Soon afterward he went on through cities and villages, proclaiming and bringing the good news of the kingdom of God. And the twelve were with him, and also some women who had been healed of evil spirits and infirmities: Mary, called Magdalene, from whom seven demons had gone out, and Joanna, the wife of Chuza, Herod's household manager, and Susanna, and many others, who provided for them out of their means. (Luke 8:1-3, ESV)

Luke makes it clear that there were several female disciples who traveled with and financially supported Jesus. Mary Magdalene, Joanna, and Susanna are mentioned by name, but we are told that there were "many others" whose names have not been included. The characters of Ramah and Tamar have been created to represent this group of women, who are often ignored by Bible films, which focus primarily on named figures.


Of course, most people aren't questioning the presence of female disciples among the followers of Jesus. What has caused some controversy is the romantic relationship between Ramah and the Apostle Thomas. Most biblical adaptations and artistic depictions of the Apostles portray them as solitary individuals, given over wholly to the mission of Christ - the precursors of Roman Catholic monks and priests. The average Christian, both Catholic and Protestant, absorbs this assumption from the artistic tradition of Western culture without ever really questioning it.


The Bible itself tells a different story. In his letter to the Corinthian church, the Apostle Paul complains:

Do we not have the right to take along a believing wife, as do the other apostles and the brothers of the Lord and Cephas? Or is it only Barnabas and I who have no right to refrain from working for a living? (1 Corinthians 9:5-6, ESV)

Paul's words suggest that most of the other Apostles had wives who traveled with them. The celibate lifestyle of Paul and Barnbas was an aberration, not the norm. Although only Cephas (Simon Peter) is the only Apostle who is specifically described as having a wife, it's quite reasonable to conclude that the Apostle Thomas would have had a wife as well.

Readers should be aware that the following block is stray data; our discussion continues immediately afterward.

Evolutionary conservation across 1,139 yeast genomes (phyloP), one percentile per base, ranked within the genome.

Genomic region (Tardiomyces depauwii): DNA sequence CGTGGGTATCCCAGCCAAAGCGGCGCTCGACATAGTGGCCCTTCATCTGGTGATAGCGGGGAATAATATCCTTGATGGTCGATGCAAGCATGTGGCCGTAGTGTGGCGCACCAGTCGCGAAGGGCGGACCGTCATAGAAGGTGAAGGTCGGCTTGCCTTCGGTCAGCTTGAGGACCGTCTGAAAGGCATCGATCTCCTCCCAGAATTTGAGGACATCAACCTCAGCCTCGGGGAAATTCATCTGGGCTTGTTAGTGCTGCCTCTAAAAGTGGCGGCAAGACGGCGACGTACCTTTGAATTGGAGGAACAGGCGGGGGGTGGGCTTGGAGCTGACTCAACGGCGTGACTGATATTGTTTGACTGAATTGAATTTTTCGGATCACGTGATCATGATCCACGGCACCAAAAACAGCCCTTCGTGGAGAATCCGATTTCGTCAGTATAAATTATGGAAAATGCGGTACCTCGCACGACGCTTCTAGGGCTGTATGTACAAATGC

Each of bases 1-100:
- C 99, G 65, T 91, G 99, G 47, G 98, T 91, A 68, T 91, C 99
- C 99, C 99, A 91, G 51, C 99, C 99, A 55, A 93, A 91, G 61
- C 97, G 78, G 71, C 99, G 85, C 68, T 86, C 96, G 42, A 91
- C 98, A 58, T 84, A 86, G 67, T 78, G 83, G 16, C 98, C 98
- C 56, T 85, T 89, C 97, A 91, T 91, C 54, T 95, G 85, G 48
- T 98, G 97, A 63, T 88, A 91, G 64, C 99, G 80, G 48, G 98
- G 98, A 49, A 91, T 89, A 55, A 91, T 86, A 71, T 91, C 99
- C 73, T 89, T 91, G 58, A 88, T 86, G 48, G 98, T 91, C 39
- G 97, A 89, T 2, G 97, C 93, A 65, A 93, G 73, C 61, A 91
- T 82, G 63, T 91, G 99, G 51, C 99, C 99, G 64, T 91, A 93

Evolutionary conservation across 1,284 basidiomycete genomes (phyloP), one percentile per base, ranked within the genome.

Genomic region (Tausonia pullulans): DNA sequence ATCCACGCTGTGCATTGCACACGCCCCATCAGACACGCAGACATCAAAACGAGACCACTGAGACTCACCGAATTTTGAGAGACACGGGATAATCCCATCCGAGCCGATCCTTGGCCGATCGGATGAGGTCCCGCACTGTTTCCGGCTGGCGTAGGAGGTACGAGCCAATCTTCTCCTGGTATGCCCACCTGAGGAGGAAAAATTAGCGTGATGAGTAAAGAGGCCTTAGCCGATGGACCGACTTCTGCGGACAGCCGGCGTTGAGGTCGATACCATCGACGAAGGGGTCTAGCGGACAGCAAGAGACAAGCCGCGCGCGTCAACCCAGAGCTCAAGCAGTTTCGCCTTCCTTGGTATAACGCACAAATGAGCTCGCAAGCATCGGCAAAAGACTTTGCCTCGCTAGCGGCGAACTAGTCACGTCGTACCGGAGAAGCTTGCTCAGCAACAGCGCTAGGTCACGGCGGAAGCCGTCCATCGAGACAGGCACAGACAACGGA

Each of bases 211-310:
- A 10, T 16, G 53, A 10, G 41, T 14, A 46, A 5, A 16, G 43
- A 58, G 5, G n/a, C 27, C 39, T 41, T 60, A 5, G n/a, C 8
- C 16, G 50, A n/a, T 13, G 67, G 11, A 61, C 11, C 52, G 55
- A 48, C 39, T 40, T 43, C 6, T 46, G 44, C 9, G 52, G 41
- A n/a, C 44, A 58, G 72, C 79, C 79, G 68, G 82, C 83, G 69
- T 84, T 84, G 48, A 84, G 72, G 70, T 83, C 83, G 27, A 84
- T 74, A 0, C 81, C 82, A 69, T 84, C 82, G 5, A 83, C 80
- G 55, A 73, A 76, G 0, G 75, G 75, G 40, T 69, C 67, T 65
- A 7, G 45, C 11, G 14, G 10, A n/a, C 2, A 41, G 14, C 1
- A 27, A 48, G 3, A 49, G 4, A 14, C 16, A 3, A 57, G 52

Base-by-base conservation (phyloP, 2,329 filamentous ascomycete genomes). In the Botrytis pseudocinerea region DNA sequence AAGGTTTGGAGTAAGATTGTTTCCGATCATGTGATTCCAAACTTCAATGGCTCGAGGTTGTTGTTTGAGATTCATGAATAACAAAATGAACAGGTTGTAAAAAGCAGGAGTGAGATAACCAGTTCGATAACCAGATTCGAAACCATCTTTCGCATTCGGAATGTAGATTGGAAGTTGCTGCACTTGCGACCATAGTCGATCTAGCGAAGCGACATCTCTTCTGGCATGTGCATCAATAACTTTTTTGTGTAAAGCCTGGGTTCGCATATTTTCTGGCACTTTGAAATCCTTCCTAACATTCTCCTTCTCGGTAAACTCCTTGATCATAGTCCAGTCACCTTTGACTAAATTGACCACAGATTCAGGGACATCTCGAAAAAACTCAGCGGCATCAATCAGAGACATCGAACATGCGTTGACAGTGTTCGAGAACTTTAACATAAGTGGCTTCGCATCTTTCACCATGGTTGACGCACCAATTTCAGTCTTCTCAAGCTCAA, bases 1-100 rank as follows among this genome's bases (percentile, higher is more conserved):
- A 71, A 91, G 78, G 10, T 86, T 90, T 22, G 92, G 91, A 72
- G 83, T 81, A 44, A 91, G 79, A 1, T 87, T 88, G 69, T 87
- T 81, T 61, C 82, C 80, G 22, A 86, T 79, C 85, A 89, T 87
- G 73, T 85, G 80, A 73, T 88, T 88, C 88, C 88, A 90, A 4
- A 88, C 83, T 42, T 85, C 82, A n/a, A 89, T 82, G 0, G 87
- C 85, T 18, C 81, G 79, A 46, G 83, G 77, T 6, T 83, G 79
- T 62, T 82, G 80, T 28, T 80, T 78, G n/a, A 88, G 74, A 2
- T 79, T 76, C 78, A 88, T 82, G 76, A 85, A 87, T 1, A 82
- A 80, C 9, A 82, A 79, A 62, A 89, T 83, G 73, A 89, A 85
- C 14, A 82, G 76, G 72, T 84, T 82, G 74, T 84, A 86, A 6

Thus, The Chosen uses Ramah to fill two roles in the biblical narrative: she represents both the unnamed female disciples of Jesus and the unnamed wives of the Apostles. Combining these two roles makes a lot of sense from the perspective of writing. It's economic and makes the character more complex. It also makes sense emotionally. Anyone who has ever been on a mission trip with a bunch of young single people knows how easy it is for romantic relationships to bud between members of the team. The shared adventure, challenge, passion, joy, and sorrow experienced while on mission make it easy for romantic attachments to form. Even if that isn't how the Apostles actually met their wives (something the Bible doesn't describe), it certainly rings true for modern viewers like me.


 

A New Resource for Studying The Chosen

If you're like me, watching The Chosen is about more than entertainment. Bible movies & shows like The Chosen provide us with fresh eyes to see the significance of the Bible and the beauty of the Gospel. That's why I'm excited to share with you a new resource that I've created to help you study biblical adaptations & reflect on how they apply to everyday life. Come and See is a devotional journal designed specifically for studying Bible movies and shows like The Chosen. It includes sections for you to take notes on each episode's plot, your favorite quotes, personal connections, questions, and, of course, Scripture references. Whether you're studying on your own or with your small group or ministry, Come and See is a perfect resource to help you dig deeper into The Chosen.

FYI: As an Amazon Associate, I earn from qualifying purchases. Click here for my affiliation policy.

 

If you liked this post, you might want to check out some of my other posts on The Chosen and Bible adaptation. I have Bible studies/discussion guides for each episode of The Chosen Seasons 1-3, blogs exploring how The Chosen adapts key biblical figures, and articles exploring the controversial nature of adaptation. I hope you enjoy them!


The Chosen Season 3

Adapting Biblical Characters Series

Exploring The Chosen with Youth or Small Group [Discussion Guides]


Season 3

Season 2

Season 1

Specials

The Chosen Controversies Series

Beyond The Chosen